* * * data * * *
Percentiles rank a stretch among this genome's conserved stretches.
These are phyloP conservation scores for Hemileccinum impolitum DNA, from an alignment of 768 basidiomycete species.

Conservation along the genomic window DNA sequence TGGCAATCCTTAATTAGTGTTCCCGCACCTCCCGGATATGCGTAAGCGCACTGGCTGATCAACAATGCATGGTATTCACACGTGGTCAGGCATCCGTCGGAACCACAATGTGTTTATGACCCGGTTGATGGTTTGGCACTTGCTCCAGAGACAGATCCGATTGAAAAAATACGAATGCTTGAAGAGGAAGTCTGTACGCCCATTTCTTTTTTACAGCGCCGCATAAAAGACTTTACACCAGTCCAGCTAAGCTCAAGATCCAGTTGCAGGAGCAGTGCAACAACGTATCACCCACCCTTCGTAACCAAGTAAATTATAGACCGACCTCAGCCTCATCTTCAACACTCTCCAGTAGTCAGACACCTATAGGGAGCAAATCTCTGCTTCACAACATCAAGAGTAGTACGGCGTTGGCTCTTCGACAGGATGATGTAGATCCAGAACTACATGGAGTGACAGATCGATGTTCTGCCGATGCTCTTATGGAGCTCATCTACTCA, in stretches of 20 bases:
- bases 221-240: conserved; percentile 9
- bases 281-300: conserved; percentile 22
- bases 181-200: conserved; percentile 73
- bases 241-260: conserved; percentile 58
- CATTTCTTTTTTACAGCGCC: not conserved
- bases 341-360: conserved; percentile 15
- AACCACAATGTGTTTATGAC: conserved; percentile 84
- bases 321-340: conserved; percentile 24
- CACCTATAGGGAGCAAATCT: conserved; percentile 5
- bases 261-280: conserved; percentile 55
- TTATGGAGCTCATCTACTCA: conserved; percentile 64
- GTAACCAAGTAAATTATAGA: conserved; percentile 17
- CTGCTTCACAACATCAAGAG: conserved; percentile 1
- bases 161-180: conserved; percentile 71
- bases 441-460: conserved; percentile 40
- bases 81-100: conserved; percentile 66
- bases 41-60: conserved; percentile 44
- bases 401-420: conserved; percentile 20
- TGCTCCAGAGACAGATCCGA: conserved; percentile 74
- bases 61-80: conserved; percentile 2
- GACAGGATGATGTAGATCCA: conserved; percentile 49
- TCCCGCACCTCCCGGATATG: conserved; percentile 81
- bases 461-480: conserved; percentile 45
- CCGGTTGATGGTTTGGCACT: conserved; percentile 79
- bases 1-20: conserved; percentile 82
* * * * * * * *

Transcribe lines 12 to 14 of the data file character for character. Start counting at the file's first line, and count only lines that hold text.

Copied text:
- CACCTATAGGGAGCAAATCT: conserved; percentile 5
- bases 261-280: conserved; percentile 55
- TTATGGAGCTCATCTACTCA: conserved; percentile 64